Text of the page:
You can use the `.ToString()`

overload that takes a string as a format:

```
var roundedInput = input.ToString("0.00");
```

Of course, this results in a string type.

To simply round, you can use `Math.Round`

:

```
var roundedInput = Math.Round(input, 2);
```

You should be aware that by default, `Math.Round`

uses "banker's rounding" method, which you might not want. In which case, you might need to use the overload that takes the rounding type enum:

```
var roundedInput = Math.Round(input, 2, MidpointRounding.AwayFromZero);
```

See the method overload documentation that uses `MidpointRounding`

here: http://msdn.microsoft.com/en-us/library/ms131275.aspx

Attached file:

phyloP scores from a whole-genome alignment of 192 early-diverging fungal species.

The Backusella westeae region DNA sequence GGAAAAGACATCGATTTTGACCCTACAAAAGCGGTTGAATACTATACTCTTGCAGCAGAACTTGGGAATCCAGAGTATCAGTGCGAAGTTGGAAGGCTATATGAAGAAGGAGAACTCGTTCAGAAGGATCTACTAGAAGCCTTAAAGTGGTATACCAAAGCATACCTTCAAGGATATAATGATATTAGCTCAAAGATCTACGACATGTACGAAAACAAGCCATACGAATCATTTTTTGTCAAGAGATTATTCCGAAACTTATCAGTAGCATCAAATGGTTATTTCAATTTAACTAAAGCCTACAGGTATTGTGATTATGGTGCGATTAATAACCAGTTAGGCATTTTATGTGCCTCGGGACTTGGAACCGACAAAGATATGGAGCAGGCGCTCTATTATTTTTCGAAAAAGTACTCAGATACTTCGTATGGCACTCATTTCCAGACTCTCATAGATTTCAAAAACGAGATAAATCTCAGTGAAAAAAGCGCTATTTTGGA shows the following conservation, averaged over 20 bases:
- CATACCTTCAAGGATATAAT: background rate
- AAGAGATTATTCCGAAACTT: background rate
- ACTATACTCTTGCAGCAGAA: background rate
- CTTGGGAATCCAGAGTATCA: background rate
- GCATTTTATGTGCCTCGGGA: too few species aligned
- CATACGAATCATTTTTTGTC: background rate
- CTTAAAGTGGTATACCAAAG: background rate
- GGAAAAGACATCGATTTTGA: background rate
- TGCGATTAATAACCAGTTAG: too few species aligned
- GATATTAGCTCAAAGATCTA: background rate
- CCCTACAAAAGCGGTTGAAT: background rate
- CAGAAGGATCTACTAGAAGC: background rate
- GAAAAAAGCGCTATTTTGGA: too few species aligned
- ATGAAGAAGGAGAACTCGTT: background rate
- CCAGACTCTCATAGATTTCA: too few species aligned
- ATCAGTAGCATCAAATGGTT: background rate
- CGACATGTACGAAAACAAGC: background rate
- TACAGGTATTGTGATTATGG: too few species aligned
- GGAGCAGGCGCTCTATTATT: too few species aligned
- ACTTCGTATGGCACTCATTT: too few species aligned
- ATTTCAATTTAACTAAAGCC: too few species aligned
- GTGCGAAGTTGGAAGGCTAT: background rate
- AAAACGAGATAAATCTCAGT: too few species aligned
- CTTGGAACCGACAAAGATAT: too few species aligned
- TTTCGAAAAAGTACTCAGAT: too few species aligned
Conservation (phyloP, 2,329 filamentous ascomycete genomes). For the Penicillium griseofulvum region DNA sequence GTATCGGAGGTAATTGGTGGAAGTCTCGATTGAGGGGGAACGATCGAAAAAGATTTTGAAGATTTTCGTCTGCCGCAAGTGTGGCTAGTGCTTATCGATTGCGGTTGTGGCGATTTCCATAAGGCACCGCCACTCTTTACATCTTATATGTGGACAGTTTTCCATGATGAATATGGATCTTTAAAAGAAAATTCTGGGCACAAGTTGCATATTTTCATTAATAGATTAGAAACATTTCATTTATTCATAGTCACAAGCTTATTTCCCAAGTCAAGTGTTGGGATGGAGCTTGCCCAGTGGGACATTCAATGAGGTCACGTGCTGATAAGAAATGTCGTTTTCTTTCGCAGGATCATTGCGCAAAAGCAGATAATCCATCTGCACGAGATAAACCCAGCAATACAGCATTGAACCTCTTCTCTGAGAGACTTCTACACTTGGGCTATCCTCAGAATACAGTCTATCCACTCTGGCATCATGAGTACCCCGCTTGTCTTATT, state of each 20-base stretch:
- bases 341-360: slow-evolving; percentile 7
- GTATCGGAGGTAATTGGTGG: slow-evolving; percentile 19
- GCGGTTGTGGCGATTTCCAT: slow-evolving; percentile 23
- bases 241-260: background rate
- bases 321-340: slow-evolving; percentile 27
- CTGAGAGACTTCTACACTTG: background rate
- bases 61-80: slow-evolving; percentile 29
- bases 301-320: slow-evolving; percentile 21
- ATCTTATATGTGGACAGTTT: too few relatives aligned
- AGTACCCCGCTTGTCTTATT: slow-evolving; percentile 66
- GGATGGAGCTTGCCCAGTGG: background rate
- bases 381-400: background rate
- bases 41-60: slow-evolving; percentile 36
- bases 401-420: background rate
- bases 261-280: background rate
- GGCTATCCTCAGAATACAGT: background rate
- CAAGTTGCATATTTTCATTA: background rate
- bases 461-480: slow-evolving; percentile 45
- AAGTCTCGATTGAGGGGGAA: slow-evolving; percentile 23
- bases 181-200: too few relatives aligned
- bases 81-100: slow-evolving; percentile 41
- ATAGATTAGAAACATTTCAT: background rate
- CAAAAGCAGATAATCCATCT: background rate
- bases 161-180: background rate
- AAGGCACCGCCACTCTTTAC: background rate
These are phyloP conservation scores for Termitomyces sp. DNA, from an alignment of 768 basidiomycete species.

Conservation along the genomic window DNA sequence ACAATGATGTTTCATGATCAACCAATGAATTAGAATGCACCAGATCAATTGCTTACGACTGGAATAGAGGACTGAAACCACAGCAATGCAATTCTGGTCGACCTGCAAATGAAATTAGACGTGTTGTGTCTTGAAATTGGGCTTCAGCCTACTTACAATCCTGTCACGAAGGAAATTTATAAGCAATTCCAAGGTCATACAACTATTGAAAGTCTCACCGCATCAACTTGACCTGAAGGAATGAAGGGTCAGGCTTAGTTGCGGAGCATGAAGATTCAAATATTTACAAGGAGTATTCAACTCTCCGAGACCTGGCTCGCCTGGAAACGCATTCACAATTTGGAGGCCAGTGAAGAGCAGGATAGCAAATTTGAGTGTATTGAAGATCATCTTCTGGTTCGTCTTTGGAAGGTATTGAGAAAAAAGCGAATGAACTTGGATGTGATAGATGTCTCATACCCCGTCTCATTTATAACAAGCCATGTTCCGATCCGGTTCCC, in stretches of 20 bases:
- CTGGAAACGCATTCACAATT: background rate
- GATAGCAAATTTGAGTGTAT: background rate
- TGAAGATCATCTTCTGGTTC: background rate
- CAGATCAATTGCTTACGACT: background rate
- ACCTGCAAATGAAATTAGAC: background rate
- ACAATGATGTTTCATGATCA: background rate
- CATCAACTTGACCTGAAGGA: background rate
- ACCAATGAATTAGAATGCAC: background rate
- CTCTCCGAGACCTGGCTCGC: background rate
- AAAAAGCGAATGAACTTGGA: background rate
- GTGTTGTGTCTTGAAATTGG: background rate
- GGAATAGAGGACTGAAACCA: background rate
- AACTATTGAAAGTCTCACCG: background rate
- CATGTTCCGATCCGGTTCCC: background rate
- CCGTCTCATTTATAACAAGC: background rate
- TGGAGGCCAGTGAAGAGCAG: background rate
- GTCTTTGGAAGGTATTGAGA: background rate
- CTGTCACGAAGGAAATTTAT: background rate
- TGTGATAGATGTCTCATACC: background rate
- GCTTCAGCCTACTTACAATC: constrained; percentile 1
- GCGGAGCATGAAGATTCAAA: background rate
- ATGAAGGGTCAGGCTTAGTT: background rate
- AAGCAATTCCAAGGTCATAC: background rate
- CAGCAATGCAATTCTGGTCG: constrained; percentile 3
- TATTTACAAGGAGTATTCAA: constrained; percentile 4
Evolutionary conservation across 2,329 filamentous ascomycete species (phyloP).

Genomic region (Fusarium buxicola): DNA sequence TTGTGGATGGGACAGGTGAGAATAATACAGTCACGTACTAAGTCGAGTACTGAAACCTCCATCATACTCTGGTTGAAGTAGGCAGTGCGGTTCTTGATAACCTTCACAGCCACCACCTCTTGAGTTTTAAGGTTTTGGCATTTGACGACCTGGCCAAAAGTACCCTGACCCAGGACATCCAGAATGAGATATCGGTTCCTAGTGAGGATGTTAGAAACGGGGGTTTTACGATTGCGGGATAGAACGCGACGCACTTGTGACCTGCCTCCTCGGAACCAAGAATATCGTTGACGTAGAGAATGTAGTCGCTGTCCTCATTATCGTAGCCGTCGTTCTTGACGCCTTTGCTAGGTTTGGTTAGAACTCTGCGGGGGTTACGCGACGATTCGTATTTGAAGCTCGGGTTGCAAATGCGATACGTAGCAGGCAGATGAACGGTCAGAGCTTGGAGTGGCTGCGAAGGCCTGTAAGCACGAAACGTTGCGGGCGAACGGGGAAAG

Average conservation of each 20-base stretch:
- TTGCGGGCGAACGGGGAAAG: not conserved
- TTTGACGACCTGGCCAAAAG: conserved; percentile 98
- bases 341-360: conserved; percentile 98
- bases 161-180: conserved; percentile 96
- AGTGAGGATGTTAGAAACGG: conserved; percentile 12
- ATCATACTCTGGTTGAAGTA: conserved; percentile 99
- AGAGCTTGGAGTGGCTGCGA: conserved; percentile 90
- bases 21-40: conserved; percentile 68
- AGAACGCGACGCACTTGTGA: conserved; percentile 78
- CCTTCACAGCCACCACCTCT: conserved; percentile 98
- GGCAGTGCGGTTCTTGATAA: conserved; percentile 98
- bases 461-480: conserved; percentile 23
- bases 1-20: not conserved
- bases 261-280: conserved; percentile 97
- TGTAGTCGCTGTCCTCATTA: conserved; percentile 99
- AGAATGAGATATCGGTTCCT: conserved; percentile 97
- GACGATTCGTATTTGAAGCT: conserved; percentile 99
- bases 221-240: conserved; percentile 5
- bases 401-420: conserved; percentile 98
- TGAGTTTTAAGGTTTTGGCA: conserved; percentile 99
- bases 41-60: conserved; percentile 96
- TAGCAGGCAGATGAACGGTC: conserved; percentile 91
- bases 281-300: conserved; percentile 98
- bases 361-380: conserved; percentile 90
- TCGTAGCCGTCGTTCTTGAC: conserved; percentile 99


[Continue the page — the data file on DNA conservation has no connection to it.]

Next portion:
Also be aware that the default rounding method for `Math.Round`

is different than the default rounding method used in `decimal.ToString()`

. For instance:

```
(12.125m).ToString("N"); // "12.13"
(12.135m).ToString("N"); // "12.14"
Math.Round(12.125m, 2); // 12.12
Math.Round(12.135m, 2); // 12.14
```

Depending on what your situation is, using the wrong techniques could be very bad!!

`(12.125m).ToString("N")`

is`"12.13"`

, and`(12.135m).ToString("N")`

is`"12.14"`

(`AwayFromZero`

rounding). But`Math.Round(12.125m, 2);`

is`12.12`

while`Math.Round(12.135m, 2);`

is`12.14`

. Be careful! – hmqcnoesy Aug 13 '12 at 12:45